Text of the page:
My daughter and I watched an episode of The Dog Whisperer with Cesar Millan recently. For those of you unfamiliar, Cesar Millan is an expert in the psychology and behavior of dogs. He helps people work with and solve their dogs’ behavioral issues. On this particular show, Millan was visiting a ranch and teamed up with the Horse Whisperer, Pat Parelli, to help deal with a difficult horse and two troublesome dogs.
As I watched the “whisperers” in action I realized that the approach they took in working with the animals were very similar to the kinds of actions that great leaders employ. Is effective leadership really about being a People Whisperer? Here are a few lessons I gleaned from the whisperers:
- Be aware of your energy – Dogs and horses are highly attuned to the energy of the people around them. If you are projecting nervous, anxious energy the animal will sense that and become nervous and anxious as well. On the other hand, calm assertive energy will send the message that you are in control and prepared to deal with the issues in a positive way. Noticing the energy you are projecting and managing your energy are important aspects of your self-awareness and self-leadership. A leader who consistently interacts using tense, stressful energy will create a tense, stressful work environment within his or her team, negatively impacting engagement and results. Managing your energy through regular renewal and self-care sets the right example and focuses on positive productivity for your team.
- Be clear about what you want – The whisperers demonstrated how mixed messages generate bad results. Petting and cuddling a dog after it has tried to bite someone will give you more of the bad behavior, and if everyone in the family is not committed to the steps you need to take to improve behavior, results will suffer. One of the biggest complaints we hear from employees is the frustration they feel when leaders send mixed signals or deliver conflicting messages and priorities. Taking the time to get on the same page, committing to the actions necessary to achieve results, and standing firm when resistance or low commitment begin to set in will show employees that you have the clarity and focus needed for a team’s success.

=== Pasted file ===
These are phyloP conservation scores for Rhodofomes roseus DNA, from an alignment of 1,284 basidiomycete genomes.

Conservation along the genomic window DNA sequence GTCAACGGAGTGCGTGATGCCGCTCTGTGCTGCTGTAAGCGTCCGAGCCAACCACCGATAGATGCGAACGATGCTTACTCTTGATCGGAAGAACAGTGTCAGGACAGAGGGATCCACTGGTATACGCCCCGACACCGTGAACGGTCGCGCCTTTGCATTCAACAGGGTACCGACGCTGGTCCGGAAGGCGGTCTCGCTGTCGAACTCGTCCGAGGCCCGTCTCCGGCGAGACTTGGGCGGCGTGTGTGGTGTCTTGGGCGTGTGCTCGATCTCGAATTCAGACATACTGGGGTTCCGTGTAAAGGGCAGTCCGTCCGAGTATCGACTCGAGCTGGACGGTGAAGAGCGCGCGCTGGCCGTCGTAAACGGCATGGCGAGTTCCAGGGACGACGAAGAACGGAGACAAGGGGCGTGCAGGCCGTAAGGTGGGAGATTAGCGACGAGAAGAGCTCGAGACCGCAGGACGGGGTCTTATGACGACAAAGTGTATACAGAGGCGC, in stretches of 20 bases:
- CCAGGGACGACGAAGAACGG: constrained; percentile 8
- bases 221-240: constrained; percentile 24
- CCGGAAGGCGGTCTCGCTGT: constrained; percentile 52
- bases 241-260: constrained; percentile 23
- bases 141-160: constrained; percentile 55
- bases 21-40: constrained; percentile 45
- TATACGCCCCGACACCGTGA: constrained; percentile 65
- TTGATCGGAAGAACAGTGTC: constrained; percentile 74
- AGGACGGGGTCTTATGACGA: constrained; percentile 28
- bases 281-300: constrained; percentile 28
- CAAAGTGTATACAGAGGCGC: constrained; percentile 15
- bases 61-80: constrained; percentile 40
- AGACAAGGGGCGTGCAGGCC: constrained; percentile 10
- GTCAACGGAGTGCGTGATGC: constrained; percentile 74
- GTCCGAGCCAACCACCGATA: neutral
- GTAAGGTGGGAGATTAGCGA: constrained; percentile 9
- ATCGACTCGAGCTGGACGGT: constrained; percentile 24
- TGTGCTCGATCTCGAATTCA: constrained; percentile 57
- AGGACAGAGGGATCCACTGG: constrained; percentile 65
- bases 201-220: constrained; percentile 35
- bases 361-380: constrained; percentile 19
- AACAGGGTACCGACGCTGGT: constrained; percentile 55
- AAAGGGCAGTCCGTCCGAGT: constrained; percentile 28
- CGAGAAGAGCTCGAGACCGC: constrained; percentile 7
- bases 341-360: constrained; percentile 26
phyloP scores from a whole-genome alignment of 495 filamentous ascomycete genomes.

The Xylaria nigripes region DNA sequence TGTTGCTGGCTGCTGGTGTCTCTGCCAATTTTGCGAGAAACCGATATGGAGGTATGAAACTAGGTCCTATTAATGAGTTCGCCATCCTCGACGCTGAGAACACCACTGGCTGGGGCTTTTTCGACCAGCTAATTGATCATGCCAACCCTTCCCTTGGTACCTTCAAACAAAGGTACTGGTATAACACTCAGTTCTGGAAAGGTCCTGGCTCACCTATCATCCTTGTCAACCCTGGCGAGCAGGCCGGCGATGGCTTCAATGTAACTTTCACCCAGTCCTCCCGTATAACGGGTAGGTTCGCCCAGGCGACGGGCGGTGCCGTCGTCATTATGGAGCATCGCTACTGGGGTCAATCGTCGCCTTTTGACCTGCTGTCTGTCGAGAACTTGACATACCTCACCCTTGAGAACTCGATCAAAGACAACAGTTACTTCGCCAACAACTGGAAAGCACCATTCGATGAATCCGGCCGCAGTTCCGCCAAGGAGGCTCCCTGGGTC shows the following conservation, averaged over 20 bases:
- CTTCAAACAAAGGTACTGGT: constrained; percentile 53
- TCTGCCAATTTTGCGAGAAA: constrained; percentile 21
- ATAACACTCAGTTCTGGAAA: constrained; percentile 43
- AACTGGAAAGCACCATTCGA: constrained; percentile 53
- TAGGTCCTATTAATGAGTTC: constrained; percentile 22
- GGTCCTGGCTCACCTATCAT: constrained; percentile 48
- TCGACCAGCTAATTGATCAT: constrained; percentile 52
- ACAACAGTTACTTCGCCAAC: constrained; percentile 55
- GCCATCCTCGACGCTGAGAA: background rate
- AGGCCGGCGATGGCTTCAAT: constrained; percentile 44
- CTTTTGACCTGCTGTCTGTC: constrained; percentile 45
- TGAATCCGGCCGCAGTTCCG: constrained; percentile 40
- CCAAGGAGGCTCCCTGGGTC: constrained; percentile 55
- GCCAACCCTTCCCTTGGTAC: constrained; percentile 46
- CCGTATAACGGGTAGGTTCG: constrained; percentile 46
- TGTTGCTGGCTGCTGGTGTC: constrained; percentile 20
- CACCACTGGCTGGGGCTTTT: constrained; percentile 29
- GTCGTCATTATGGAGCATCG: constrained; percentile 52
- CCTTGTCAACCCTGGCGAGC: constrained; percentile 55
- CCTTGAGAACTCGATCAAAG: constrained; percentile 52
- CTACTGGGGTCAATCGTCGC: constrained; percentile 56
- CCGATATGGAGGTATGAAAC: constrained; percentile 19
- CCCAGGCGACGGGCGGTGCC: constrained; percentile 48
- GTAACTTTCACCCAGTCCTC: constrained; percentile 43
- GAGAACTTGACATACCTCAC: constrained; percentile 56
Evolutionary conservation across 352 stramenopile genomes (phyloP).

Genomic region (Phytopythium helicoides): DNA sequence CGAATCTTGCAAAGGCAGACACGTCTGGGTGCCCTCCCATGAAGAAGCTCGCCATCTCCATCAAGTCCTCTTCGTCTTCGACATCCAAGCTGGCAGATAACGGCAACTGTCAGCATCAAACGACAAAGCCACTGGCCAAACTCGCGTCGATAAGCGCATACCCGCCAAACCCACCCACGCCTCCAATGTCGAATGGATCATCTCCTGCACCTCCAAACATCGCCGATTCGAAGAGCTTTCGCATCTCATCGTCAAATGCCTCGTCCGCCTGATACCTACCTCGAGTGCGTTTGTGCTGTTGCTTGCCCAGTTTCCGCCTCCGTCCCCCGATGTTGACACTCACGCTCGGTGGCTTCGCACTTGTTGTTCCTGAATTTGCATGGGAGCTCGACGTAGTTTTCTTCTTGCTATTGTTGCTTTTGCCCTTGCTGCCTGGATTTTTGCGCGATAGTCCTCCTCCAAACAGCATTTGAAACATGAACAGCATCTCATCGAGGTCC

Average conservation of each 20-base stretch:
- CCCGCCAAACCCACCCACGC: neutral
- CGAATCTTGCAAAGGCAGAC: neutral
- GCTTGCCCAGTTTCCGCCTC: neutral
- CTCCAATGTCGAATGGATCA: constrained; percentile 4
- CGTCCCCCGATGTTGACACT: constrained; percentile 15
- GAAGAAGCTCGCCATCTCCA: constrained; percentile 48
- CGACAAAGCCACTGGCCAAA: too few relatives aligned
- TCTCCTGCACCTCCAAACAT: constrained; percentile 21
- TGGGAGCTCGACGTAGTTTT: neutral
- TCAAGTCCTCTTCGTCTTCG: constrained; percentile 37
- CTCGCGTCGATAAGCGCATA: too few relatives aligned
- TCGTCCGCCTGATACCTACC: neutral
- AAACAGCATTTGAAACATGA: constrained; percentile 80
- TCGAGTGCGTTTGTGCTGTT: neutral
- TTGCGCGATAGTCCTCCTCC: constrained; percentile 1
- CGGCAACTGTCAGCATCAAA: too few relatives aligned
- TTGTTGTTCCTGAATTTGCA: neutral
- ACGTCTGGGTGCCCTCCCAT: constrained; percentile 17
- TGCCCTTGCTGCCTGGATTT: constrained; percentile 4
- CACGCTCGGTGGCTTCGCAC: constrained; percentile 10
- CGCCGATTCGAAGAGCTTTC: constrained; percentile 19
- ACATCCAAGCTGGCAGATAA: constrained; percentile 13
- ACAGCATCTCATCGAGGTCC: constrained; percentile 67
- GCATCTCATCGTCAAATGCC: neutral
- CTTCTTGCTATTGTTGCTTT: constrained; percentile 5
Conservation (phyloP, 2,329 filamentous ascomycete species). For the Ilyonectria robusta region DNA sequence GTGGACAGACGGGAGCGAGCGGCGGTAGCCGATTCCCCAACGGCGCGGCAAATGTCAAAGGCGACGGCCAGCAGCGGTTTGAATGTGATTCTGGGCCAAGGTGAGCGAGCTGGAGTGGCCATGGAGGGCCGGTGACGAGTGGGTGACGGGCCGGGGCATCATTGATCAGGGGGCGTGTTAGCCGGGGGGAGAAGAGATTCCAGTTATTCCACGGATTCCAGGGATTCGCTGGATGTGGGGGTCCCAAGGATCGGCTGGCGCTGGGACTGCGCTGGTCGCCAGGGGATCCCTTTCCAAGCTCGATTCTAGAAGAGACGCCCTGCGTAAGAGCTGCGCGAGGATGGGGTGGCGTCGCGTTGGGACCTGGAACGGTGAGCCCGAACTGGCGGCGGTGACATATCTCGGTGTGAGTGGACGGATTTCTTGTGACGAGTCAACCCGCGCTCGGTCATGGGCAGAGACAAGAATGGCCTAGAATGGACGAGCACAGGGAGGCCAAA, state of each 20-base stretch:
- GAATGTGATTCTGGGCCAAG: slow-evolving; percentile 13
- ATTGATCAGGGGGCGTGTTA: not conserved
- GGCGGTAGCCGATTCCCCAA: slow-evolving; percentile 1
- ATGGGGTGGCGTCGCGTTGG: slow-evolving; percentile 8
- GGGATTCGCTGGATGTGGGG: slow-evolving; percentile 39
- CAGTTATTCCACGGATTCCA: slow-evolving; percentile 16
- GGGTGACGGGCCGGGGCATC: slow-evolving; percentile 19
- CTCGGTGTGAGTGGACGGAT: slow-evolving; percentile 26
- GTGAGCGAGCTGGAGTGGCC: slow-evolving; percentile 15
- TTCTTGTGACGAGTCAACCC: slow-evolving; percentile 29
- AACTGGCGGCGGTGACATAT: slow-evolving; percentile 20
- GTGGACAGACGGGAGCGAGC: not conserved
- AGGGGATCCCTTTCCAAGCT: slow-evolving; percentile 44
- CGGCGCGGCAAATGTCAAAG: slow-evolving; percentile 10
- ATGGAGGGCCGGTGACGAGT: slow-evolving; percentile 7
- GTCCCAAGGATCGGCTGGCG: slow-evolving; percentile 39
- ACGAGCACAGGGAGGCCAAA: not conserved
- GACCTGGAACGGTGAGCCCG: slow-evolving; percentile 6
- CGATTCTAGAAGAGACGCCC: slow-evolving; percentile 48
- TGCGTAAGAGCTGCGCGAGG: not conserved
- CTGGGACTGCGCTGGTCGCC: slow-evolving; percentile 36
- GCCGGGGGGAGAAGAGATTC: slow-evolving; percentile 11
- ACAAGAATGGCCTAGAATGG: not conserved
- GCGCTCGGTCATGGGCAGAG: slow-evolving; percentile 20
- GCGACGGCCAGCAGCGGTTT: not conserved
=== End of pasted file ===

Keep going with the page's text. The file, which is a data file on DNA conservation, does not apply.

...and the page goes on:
- Be willing to take responsibility – The Dog Whisperer and Horse Whisperer focused on the owners as much as, if not more than, the animals in creating a better dynamic for everyone. Most of the behavior issues that they confronted could be directly attributed to the actions of the animals’ owners. If the owners were not willing to be accountable, take responsibility, and change their behavior, then ultimately the situation would not change. Great leaders are willing to look within, be accountable for their actions or inaction, and take responsibility for changes that are needed.
- Be a positive reinforcer – The main premise of the training principles of both Cesar Millan and Pat Parelli is the importance of staying positive and focusing on the positive. They demonstrate overwhelmingly that you get more from using positive encouragement – carrots, treats, praise, acknowledgment, rewards, and recognition – than from negative consequences – punishment, criticism, takeaways, and blame. That goes for horses, dogs, and people.
Leading people is obviously not the same as training dogs and horses, yet the best trainers – the Whisperers – understand that leadership is at the heart of real and lasting change.
Question: Where can you tap into your inner whisperer to lead more effectively? Leave a comment by clicking here.
For help in developing the Whisperers within your organization, contact Robyn at email@example.com.
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